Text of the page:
She adds that modular buildings can have a ripple effect throughout the market; when supply pushes luxury rents down, more people can afford them, which reduces housing competition and cost for middle-income housing, and so on. “When more folks can afford to go into the newly built housing, that takes pressure off the rest of the residential market.”
At the low end of the market, meanwhile, increased efficiencies can help public-housing authorities build more homes with fewer dollars. For that reason, many cities are bullish on modular’s prospects. Among them are crowded, high-demand locales such as New York and Seattle. In New York, the city’s Department of Housing Preservation and Development (HPD) launched a modular-construction pilot program in spring 2018. It subsequently released a competitive request for proposal (RFP) for the design, construction, and management of a mixed-income and mixed-use affordable-housing development in Brooklyn, marking the first time in history that the city has required modular construction for a public-housing project. “New York deserves a tremendous amount of kudos because they have leaned in and said that they believe in modular as a solution to the affordable-housing crisis,” Krulak says.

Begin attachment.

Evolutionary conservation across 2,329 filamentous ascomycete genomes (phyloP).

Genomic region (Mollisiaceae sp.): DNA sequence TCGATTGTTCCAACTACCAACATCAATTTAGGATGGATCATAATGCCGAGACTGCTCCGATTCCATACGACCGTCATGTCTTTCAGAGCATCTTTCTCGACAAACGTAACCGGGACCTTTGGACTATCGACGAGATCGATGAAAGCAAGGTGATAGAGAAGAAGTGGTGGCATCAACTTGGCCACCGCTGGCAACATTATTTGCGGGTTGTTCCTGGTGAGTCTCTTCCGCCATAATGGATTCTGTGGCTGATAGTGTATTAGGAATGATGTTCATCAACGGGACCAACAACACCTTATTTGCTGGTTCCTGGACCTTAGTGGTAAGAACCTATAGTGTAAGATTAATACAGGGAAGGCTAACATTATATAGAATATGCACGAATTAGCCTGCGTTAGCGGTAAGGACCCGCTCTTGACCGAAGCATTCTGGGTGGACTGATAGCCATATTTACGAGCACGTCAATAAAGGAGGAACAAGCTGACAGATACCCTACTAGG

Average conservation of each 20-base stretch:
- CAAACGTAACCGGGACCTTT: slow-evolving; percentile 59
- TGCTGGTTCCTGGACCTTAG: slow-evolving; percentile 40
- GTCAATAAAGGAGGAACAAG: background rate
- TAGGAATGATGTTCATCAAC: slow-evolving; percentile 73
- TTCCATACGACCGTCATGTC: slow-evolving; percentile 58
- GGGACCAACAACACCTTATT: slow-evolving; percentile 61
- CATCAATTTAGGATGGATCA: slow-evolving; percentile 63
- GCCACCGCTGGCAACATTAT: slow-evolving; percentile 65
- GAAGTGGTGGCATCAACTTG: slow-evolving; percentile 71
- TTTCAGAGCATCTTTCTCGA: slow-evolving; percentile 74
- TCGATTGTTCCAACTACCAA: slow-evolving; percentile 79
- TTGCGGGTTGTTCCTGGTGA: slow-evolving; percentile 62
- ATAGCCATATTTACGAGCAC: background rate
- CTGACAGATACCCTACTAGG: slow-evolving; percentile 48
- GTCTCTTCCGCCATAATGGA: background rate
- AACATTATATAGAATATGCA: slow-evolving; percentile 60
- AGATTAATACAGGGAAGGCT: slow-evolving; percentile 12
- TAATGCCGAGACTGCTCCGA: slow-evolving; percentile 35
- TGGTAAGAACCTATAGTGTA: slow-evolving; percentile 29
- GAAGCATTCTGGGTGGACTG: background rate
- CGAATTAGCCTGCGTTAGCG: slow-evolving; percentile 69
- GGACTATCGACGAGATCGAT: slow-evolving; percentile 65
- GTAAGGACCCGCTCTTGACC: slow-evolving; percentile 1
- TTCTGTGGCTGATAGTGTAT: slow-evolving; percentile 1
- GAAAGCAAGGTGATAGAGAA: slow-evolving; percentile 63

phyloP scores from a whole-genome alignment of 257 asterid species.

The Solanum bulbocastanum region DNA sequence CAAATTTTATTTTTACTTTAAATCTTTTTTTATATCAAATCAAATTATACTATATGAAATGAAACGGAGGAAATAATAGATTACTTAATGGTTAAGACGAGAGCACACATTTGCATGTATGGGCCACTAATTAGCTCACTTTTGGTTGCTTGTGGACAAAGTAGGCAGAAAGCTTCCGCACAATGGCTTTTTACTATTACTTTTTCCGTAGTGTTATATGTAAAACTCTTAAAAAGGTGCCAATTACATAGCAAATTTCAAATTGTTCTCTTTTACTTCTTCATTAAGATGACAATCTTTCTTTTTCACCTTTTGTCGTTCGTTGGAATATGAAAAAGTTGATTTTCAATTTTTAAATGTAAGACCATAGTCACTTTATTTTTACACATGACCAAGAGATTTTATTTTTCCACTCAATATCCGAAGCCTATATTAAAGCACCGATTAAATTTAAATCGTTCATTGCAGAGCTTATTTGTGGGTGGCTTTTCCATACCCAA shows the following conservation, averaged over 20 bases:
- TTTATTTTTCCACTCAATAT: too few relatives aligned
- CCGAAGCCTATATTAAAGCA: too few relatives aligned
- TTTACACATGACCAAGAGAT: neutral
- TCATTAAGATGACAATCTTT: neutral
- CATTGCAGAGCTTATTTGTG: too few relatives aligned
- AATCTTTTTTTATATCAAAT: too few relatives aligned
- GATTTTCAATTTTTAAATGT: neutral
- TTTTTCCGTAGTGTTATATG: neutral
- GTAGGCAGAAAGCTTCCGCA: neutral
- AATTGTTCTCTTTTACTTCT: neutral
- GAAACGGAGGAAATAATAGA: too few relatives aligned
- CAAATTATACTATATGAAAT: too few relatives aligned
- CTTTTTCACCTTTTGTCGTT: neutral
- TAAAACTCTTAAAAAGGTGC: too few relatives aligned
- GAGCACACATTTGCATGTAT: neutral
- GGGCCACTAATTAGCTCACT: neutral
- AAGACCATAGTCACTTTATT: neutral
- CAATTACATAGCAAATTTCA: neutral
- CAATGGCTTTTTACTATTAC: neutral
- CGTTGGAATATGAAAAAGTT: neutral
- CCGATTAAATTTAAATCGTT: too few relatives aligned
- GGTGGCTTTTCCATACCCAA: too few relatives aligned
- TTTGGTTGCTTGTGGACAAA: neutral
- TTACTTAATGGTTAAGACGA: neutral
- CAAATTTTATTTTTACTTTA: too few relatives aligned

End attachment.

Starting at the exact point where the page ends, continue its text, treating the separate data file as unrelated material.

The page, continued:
In Seattle, the King County Department of Community and Human Services (DCHS) likewise launched a modular pilot, comprising three separate affordable-housing projects. The first, a partnership with the city of Shoreline, Washington, will comprise 80 to 100 housing units that will be constructed off-site and craned onto a concrete podium built on-site.
The second will consist of 20 single-room occupancy (SRO) “micro-dwellings” that will be stackable and portable, occupying small parcels of land on which traditional housing projects would not fit. Each unit will cost an estimated $150,000 compared to $350,000 for a typical unit in King County. The final project will be a campus-like homeless shelter in Seattle, featuring 72 beds across nine dorms, distributed around a central courtyard along with hygiene facilities, laundry, a kitchen, and case-management offices.
“Our shortage of affordable housing in King County is around 90,000 units—and that’s in a county that has about 370,000 housing units,” says Housing Program Manager Mark Ellerbrook. “So we are dramatically short on what we need to have available. I think it’s incumbent on all entities to evaluate all options to address the problem we’re facing. And if you look at time as a cost driver for housing, as well as actual construction costs, we see modular housing as a potential place to force down costs or reduce their rise over time.”
Whether modular will succeed remains to be seen. For the sake of low-income families, however, Hardiman says governments and developers must give it a chance. “We’re not a silver bullet,” he concludes, “but I’d like to be at the table saying, ‘We can help.’”